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To assess the effect of HIV infection and the introduction of virus-inactivated concentrates, we conducted a retrospective 20-year longitudinal study of hepatitis B virus (HBV) serology and look for HBV DNA in recent serum samples of 63 multiply transfused haemophiliacs. Of 63 haemophiliacs, 51 had evidence of previous HBV infection and 12 vaccinees had anti-HBs only. Of 40 HIV-negative, two had persistent HBsAg but all were HBV DNA negative. All 23 HIV-positive were HBsAg-negative. Loss of anti-HBc(46% vs. 17.5%) and anti-HBs (32% vs. 14%) was more commonly seen in HIV-infected compared with noninfected individuals. One HIV-positive individual had HBV DNA detectable by PCR. Restrospective testing demonstrated that re-emergence was associated with loss of anti-HBs and advanced HIV infection (CD4<50 × 10(6-1) L CDC II), although eight other with CDC IV disease were HBV DNA negative. Forty-three batches of concentrates produced between 1965 and 1992 from both commercial and volunteer donors and subjected to different donor screening and virus inactivation methods were negative for HBV DNA. Some of these may have been infectious for HBV and therefore being negative for HBV may not equate with noninfectivity. We conclude that both HIV-positive and -negative haemophiliacs have lost protective antibodies against HBV since 1984 and that virus replication may re-emerge at least in the HIV-positive group. These observations may have implications for the management of their chronic liver disease and the risk of infection of sexual partners and medical attendants.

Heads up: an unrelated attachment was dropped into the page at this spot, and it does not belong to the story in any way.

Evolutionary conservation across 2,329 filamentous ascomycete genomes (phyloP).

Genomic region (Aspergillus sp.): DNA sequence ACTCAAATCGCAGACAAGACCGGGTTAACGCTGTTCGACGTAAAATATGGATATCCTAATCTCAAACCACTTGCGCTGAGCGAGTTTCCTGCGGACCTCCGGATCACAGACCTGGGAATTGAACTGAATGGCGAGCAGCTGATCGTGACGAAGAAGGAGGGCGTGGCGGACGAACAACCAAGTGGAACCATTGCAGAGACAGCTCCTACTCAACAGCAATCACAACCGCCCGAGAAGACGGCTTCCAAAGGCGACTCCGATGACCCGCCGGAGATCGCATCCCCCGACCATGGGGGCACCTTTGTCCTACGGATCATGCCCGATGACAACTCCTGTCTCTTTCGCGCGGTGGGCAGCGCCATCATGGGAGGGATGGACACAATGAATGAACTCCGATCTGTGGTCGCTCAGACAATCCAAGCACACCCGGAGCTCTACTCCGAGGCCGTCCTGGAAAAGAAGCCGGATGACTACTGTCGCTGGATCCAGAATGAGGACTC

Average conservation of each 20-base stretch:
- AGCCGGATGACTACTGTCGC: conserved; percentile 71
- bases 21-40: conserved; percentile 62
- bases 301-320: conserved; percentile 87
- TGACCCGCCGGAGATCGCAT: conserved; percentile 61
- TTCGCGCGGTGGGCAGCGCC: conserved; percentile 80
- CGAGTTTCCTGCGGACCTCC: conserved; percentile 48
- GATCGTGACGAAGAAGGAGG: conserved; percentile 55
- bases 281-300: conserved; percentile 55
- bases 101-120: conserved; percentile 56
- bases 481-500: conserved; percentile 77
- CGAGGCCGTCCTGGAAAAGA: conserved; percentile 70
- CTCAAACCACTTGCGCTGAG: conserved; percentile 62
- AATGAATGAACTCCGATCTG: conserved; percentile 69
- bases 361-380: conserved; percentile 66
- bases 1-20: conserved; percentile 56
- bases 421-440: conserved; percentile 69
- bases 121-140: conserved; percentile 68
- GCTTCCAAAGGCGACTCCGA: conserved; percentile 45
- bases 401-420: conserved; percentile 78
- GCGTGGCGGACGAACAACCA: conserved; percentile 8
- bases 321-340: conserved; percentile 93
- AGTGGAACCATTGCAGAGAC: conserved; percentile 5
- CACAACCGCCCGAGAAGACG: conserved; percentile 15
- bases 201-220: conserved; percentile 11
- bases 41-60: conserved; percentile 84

Original publication




Journal article



Publication Date





229 - 234


HIV, blood transfusion, factor IX, factor VIII, hepatitis B